farmstead exhibiting an almost holy
propriety, doors and windows primly
closed, and nothing in sight save the
shadows on the lawn, and gradually
came to a complete stop before a "gen
eral store," where it paused for a so
cial call. Onward it went again,
through more smiling landscape, over
little brooks, beside shadowy wood
land stretches, but never failing to
stop courteously at each country
Gradually the charm of that journey
sank into my heart, never to be for
gotten. It was an exquisite pastoral,
given to us at first hand, lived and not
read. The idea of a destination faded
from my mind, the desire to arrive de
parted from me. The trip to Ozark
was like lifeto be on the way was
enough. One felt no desire to reach
the other end.
I had long since deserted the eleMent
gant red plush seat for one on the
steps of the back platform. As we
stopped from time to time to distrib
ute freight cars or cinders the men
explored the surrounding country. I
was wishful, but, being unable to rid
myself entirely of an old superstition
concerning trainsthe possibility of
their careening off at a moment's no-
ticeI remained on the steps, content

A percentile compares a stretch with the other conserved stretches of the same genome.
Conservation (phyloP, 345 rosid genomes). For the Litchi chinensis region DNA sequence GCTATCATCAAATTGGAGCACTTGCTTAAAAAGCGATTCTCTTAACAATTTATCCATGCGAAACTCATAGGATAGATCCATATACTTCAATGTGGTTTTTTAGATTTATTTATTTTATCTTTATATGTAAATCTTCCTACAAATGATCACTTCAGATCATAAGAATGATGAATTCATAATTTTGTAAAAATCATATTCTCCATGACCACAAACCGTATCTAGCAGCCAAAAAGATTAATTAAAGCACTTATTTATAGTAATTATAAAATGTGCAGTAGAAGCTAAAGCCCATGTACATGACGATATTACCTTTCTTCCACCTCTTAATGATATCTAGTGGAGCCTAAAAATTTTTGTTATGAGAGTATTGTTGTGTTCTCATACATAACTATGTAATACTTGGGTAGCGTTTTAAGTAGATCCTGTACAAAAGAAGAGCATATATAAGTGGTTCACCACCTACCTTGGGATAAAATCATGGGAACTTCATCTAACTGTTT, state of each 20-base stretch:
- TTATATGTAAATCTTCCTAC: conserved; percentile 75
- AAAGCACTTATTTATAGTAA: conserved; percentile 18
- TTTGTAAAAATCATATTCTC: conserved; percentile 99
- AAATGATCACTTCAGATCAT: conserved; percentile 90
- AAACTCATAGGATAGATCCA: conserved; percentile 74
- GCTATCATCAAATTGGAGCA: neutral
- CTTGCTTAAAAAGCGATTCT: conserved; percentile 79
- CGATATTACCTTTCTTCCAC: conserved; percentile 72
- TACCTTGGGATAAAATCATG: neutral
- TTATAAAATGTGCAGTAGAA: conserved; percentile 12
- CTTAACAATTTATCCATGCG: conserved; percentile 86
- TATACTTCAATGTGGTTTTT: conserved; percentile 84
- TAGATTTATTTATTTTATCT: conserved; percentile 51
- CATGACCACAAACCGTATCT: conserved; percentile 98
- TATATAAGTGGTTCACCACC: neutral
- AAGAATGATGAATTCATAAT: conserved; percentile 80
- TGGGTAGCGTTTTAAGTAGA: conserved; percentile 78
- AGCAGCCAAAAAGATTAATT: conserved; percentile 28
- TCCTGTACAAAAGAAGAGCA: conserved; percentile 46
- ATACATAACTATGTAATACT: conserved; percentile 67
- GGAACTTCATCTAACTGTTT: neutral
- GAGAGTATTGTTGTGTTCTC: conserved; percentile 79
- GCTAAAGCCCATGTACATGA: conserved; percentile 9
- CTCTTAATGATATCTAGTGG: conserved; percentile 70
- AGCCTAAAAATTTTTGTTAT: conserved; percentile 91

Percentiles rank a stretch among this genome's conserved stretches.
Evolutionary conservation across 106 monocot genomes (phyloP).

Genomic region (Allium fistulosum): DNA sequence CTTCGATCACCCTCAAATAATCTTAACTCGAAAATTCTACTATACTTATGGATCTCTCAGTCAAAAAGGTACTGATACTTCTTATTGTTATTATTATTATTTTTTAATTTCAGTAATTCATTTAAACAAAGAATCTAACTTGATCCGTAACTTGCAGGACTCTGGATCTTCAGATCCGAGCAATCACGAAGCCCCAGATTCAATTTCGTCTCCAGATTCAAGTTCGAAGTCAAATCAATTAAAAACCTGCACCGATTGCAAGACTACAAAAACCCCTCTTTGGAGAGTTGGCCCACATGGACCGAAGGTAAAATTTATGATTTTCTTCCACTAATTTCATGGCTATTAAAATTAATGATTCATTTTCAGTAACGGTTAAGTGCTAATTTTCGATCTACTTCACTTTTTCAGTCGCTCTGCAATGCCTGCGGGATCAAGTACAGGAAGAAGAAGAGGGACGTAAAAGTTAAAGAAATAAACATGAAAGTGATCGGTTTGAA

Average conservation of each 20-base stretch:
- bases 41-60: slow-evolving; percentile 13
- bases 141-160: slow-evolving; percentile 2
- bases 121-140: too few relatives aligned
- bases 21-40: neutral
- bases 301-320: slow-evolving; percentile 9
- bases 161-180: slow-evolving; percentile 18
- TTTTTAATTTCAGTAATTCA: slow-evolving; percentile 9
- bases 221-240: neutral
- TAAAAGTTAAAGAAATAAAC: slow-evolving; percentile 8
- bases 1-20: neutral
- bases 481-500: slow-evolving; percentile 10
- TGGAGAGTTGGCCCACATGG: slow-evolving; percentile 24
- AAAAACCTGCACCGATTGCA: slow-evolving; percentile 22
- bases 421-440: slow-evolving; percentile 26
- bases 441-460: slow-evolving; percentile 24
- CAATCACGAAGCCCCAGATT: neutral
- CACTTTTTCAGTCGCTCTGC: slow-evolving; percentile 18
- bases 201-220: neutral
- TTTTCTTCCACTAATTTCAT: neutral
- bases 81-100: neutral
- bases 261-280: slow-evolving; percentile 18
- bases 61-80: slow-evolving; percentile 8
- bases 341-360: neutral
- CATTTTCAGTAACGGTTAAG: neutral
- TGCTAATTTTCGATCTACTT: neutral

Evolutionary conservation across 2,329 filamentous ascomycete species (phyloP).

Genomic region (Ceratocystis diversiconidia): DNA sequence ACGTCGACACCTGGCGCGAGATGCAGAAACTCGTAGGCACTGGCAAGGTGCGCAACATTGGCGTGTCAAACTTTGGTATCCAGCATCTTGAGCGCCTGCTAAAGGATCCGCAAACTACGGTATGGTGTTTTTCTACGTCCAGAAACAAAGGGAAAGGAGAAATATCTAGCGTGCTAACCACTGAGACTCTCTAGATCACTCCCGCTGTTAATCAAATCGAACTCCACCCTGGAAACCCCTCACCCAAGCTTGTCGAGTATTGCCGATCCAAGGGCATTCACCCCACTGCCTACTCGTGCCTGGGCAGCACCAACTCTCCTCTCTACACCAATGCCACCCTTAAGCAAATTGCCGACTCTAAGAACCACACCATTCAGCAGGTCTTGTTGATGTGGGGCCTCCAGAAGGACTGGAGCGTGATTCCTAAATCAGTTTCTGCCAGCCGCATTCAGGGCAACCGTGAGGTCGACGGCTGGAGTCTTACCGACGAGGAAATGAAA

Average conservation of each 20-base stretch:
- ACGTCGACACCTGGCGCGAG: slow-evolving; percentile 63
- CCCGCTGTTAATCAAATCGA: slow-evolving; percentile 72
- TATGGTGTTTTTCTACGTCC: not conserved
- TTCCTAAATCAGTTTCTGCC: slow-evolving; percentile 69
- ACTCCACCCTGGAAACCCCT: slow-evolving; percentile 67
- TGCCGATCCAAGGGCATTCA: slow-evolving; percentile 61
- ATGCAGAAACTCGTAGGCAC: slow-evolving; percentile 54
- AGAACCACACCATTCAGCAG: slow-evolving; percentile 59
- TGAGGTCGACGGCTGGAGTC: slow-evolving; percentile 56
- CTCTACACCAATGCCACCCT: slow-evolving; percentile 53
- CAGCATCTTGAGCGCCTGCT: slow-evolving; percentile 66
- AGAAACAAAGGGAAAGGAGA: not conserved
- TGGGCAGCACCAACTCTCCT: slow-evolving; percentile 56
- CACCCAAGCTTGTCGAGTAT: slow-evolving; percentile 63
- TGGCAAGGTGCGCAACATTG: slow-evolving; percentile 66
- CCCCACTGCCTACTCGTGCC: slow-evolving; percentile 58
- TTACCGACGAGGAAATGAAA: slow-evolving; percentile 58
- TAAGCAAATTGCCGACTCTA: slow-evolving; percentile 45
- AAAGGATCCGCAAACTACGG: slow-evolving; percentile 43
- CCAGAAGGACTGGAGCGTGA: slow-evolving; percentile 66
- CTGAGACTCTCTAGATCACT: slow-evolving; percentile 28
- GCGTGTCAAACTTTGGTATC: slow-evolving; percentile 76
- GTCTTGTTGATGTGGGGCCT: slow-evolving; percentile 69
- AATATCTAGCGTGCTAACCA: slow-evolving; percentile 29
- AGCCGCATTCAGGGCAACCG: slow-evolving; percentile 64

edly watching the flurries of yellow
and white butterflies that drifted
about, the huge brown beetles that
waddled along the track for all the
world like contractors out on a tour of
inspection. I smiled back at the land
scape that beamed on us all so genial
ly, and bent my ear to the gaunt
brown weeds, the burden of whose
message was, "Once I was young, but
now I am old," as they waved back
and forth in the breeze At peace with
life and time, I thanked God for tt
long, sweet dream of country ways,
indifferent whether we trundled on
ward or tarried forever by the way.Trades
Verily, I had tasted the lotus, reached
the land where it is always after
"Ozark!" shouted the conductor.
There was a proud, official ring in his
voice that seemed to say, "Didn't I tell
you?" and I began to gather up my
possessions, involuntarily exchanging
a glance of sympathy with Falstaff
and the man "just outside hosiery."
Somehow, in that 18-mile trip we all
seemed to have put out roots, and the
arrival came with a rude shock of up
heaval, provoking a passionate resent
ment at the necessity for getting off
and separating. We did not speak, but
each, I am sure, knew what the other
felt. In the turmoil of life we had